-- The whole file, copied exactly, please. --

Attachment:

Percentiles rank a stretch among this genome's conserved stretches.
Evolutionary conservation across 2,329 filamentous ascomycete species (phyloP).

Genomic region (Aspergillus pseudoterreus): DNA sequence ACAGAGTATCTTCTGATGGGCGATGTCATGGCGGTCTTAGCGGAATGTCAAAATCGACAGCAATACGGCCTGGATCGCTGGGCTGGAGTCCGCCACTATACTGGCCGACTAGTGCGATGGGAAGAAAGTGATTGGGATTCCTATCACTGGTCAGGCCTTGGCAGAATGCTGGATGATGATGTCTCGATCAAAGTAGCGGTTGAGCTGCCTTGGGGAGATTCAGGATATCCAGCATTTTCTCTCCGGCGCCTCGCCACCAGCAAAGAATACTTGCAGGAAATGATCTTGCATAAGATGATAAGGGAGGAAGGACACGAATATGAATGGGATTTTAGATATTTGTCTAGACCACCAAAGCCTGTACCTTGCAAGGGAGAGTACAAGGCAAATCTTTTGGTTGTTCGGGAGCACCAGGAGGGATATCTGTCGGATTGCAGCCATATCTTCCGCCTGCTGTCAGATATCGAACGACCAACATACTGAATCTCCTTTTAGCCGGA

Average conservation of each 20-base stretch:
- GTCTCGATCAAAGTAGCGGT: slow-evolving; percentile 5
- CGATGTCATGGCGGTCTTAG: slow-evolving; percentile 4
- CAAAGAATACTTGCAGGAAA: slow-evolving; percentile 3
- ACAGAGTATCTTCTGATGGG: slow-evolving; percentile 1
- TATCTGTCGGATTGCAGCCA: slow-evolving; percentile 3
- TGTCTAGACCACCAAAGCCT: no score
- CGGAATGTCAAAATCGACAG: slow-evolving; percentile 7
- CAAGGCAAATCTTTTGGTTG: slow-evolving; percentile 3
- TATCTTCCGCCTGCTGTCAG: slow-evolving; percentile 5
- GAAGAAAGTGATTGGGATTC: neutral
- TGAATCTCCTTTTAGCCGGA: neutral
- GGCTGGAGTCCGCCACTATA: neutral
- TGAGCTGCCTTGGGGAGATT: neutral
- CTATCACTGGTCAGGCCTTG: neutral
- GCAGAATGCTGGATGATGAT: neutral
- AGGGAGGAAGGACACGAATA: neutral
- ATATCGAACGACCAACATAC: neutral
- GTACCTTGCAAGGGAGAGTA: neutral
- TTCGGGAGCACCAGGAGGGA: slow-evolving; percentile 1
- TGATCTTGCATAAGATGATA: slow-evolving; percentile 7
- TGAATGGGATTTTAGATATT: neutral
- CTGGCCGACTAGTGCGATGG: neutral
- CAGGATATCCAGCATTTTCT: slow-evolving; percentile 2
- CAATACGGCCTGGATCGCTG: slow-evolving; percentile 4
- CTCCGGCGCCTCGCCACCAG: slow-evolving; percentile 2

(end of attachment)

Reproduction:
Percentiles rank a stretch among this genome's conserved stretches.
Evolutionary conservation across 2,329 filamentous ascomycete species (phyloP).

Genomic region (Aspergillus pseudoterreus): DNA sequence ACAGAGTATCTTCTGATGGGCGATGTCATGGCGGTCTTAGCGGAATGTCAAAATCGACAGCAATACGGCCTGGATCGCTGGGCTGGAGTCCGCCACTATACTGGCCGACTAGTGCGATGGGAAGAAAGTGATTGGGATTCCTATCACTGGTCAGGCCTTGGCAGAATGCTGGATGATGATGTCTCGATCAAAGTAGCGGTTGAGCTGCCTTGGGGAGATTCAGGATATCCAGCATTTTCTCTCCGGCGCCTCGCCACCAGCAAAGAATACTTGCAGGAAATGATCTTGCATAAGATGATAAGGGAGGAAGGACACGAATATGAATGGGATTTTAGATATTTGTCTAGACCACCAAAGCCTGTACCTTGCAAGGGAGAGTACAAGGCAAATCTTTTGGTTGTTCGGGAGCACCAGGAGGGATATCTGTCGGATTGCAGCCATATCTTCCGCCTGCTGTCAGATATCGAACGACCAACATACTGAATCTCCTTTTAGCCGGA

Average conservation of each 20-base stretch:
- GTCTCGATCAAAGTAGCGGT: slow-evolving; percentile 5
- CGATGTCATGGCGGTCTTAG: slow-evolving; percentile 4
- CAAAGAATACTTGCAGGAAA: slow-evolving; percentile 3
- ACAGAGTATCTTCTGATGGG: slow-evolving; percentile 1
- TATCTGTCGGATTGCAGCCA: slow-evolving; percentile 3
- TGTCTAGACCACCAAAGCCT: no score
- CGGAATGTCAAAATCGACAG: slow-evolving; percentile 7
- CAAGGCAAATCTTTTGGTTG: slow-evolving; percentile 3
- TATCTTCCGCCTGCTGTCAG: slow-evolving; percentile 5
- GAAGAAAGTGATTGGGATTC: neutral
- TGAATCTCCTTTTAGCCGGA: neutral
- GGCTGGAGTCCGCCACTATA: neutral
- TGAGCTGCCTTGGGGAGATT: neutral
- CTATCACTGGTCAGGCCTTG: neutral
- GCAGAATGCTGGATGATGAT: neutral
- AGGGAGGAAGGACACGAATA: neutral
- ATATCGAACGACCAACATAC: neutral
- GTACCTTGCAAGGGAGAGTA: neutral
- TTCGGGAGCACCAGGAGGGA: slow-evolving; percentile 1
- TGATCTTGCATAAGATGATA: slow-evolving; percentile 7
- TGAATGGGATTTTAGATATT: neutral
- CTGGCCGACTAGTGCGATGG: neutral
- CAGGATATCCAGCATTTTCT: slow-evolving; percentile 2
- CAATACGGCCTGGATCGCTG: slow-evolving; percentile 4
- CTCCGGCGCCTCGCCACCAG: slow-evolving; percentile 2